Your browser doesn't support javascript.
Show: 20 | 50 | 100
Results 1 - 3 de 3
Technical and Vocational Education and Training ; 34:291-307, 2022.
Article in English | Scopus | ID: covidwho-1844312


The Technical and Vocational Education and Training (TVET) college sector in South Africa is seen as central to skills development and the revival of the economy. However, the sector remains one of the weakest in the post-school system. This chapter provides a synopsis of the evolution of the post-apartheid college sector context in South Africa, the nature of the new programme offerings for pre- and in-service training as well as increasing moves towards professionalisation of the sector. This discussion is presented against the backdrop of the broader policy context in the country, specifically considering the different needs of current TVET lecturers, who range from unqualified;academically qualified, but without workplace pedagogy;trained for the schooling sector;to the ideal—those who are both academically and professionally qualified. While this rather lopsided continuum is not unique to South Africa, the way it is being addressed is important to articulate and reflect on. The changes in the management and governance of the colleges prior to the establishment of the Department of Higher Education and Training (DHET) and the impact these changes had on lecturers’ job security and conditions of employment are key factors that we will explore in our contribution. The college sector lost lecturing staff during this time, further reducing its capacity to meet the training needs of the country. While seemingly intractable problems such as slow uptake of newly introduced qualifications for TVET lecturers and compliance oriented continuing professional development (CPD) programmes can be overcome, the impact of COVID-19 on this sector should not be underestimated. Of course, this uncertain future also offers an opportunity to make changes that may previously have been politically unpalatable. In this chapter, we try to imagine what a more explicitly conceptualised workplace pedagogy would comprise to produce a pipeline of well-trained and professionally orientated TVET lecturers. © 2022, The Author(s), under exclusive license to Springer Nature Singapore Pte Ltd.

Colorectal Disease ; 24(SUPPL 1):113, 2022.
Article in English | EMBASE | ID: covidwho-1745943


Purpose/Background: Pelvic exenteration (PE), or “beyond-TME” surgery has become an established treatment for locally-advanced, or recurrent colorectal cancer, with the aim of achieving a complete (R0) resection and improve survival. We have established a regional centre for the management of advanced colorectal cancer and pelvic sarcoma. Methods/Interventions: This was a retrospective, observational study using electronic health records (EHR). Patients were identified from a prospectively managed database and from multi-disciplinary team minutes. Data was gathered for 47 patients operated on by our Advanced Cancer service between November 2016 and March 2021 by four surgeons. EHR were searched for tumour and operation characteristics, complications, survival, oncological and recurrence data. During the COVID-19 pandemic, some patients had their operations at a separate, private hospital. Eligible patients were those that had pelvic exenteration (defined as removal of colon/rectum with additional organs such as bladder, prostate, vagina, sacrum, kidney), or large pelvic dissection for sarcoma. Results/Outcomes: 47 patients (23 male, 24 female) underwent operation, with a median age of 64 and ASA II. 33 (70%) patients presented with a primary tumour and 14 with a recurrent tumour. 37 (79%) had a locally advanced rectal or sigmoid cancer, 2 (4%) anal cancers, 2 gastro-intestinal stromal tumours and 6 (13%) pelvic sarcomas. One patient with recurrent rectal cancer had inoperable disease found at time of surgery so proceeded with only a palliative resection. Resection type is presented in Table 1. 43 patients had recorded status for margins, of which 33 (77%) had R0 resection and 10 (23%) R1. Mean operating time was 499 minutes (range 130-1020). Median time in critical care post-op was 2.5 days (IQR 1-6) and length of stay 13 days (IQR 13-20.5). 30-day Clavien-Dindo complications were: none (15, 32%), Grade I/II (17, 36%), Grade III (6, 13%), Grade IV (8, 17%). One patient operated on in the independent sector could not have inpatient records assessed. 10 patients had a return to theatre, the majority (5) for wound washout, 1 for each of the following indications: replacement of ureteric stent, ureteric reimplantation, revision of ischaemic colostomy, revision of flap, planned return for removal of haemostatic packs. There was no 90 day mortality. At a median of 25.6 months follow-up, 32 (68%) patients remain alive. In the 15 patients who have died, the mean time to death from procedure was 16.7 months. Recurrence was seen in 11 (23%) patients, of which 6 (13%) were distant, 3 (6%) local and 2 (4%) both. Conclusion/Discussion: This data shows that it is possible to set up a new advanced cancer unit and achieve outcomes, in terms of mortality, margin status and recurrence that are comparable with those previously published by other centres during their set-up phase. (Table Presented).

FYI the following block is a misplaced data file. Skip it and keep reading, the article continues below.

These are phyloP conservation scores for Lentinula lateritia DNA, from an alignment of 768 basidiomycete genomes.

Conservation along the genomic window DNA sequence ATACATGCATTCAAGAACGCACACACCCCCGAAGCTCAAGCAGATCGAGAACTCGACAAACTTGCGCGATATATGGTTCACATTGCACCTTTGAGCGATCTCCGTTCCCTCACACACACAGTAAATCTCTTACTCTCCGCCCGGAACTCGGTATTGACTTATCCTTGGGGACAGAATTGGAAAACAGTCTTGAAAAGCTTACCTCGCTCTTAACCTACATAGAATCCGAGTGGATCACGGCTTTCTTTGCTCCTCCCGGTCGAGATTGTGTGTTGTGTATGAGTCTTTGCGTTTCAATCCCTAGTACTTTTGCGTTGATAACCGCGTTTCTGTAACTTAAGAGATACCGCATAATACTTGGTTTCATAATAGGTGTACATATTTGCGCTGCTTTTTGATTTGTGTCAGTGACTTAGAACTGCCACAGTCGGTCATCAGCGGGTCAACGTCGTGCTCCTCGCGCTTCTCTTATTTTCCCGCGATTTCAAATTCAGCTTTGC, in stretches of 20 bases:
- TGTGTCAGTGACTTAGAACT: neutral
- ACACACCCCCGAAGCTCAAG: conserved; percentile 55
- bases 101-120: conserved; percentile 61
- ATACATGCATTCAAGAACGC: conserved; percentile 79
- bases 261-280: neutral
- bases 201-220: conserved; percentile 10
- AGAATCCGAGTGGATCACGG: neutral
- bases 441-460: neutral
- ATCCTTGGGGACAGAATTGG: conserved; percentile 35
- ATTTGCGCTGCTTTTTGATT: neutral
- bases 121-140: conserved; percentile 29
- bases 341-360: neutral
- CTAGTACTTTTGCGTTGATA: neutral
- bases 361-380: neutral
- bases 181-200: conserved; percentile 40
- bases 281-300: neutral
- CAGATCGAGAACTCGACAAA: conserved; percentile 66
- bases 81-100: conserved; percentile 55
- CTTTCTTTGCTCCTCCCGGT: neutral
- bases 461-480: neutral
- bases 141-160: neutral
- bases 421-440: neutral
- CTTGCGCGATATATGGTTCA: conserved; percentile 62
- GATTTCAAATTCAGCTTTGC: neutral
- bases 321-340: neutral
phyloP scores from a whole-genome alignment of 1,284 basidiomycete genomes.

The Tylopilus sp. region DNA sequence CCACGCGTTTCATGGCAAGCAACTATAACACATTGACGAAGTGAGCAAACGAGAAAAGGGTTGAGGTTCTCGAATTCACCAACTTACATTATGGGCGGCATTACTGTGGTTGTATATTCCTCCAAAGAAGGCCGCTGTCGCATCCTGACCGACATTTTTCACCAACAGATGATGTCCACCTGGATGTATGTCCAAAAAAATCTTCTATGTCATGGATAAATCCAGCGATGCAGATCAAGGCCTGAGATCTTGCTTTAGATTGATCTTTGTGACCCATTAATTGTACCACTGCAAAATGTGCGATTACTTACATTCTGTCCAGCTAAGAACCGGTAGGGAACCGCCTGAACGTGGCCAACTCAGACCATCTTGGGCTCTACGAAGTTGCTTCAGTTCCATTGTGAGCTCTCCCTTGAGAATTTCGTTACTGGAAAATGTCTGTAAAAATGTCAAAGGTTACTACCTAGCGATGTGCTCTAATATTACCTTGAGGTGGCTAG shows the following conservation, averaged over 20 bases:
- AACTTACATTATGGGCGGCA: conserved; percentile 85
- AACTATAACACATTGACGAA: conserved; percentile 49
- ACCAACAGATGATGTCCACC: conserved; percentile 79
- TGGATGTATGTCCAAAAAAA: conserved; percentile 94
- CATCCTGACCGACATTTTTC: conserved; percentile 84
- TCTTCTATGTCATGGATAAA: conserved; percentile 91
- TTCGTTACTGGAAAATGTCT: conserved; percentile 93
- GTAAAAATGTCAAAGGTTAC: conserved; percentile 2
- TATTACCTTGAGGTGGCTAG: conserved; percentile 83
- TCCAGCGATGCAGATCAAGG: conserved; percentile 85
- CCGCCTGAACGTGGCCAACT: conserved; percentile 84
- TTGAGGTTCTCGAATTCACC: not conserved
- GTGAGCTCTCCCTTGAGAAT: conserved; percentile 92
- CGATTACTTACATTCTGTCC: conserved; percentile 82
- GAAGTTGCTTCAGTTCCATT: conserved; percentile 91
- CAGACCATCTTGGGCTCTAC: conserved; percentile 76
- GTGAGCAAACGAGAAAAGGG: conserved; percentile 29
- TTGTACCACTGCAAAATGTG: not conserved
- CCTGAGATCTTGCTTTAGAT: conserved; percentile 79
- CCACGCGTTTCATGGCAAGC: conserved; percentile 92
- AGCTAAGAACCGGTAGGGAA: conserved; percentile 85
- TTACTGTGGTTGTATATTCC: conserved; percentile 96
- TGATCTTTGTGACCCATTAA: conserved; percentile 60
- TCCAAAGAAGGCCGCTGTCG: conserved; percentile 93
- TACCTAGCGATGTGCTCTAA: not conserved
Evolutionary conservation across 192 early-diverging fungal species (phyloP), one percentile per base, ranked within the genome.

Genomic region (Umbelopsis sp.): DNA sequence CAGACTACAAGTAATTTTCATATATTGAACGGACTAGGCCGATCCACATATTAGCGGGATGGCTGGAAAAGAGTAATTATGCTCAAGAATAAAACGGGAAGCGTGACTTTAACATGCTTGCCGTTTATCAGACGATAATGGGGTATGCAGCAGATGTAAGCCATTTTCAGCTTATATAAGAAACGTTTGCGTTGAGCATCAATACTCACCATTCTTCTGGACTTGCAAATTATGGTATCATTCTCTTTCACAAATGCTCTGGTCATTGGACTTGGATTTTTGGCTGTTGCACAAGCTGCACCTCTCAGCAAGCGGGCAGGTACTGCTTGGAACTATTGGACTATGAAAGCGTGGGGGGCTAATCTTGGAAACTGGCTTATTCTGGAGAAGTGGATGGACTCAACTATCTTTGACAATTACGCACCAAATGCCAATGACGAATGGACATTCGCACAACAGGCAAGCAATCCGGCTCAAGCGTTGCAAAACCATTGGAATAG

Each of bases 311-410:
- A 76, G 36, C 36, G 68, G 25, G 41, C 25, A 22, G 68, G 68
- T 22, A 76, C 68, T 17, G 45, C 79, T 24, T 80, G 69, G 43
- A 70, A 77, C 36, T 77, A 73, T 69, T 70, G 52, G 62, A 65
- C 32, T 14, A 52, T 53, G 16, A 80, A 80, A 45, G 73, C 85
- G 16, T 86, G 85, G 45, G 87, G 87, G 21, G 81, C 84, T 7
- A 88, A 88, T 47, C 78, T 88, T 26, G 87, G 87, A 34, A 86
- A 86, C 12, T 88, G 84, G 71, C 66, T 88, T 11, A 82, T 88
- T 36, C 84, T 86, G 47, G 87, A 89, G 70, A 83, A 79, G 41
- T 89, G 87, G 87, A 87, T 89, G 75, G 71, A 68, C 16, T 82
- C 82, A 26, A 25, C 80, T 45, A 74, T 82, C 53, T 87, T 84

2021 ASEE Virtual Annual Conference, ASEE 2021 ; 2021.
Article in English | Scopus | ID: covidwho-1695825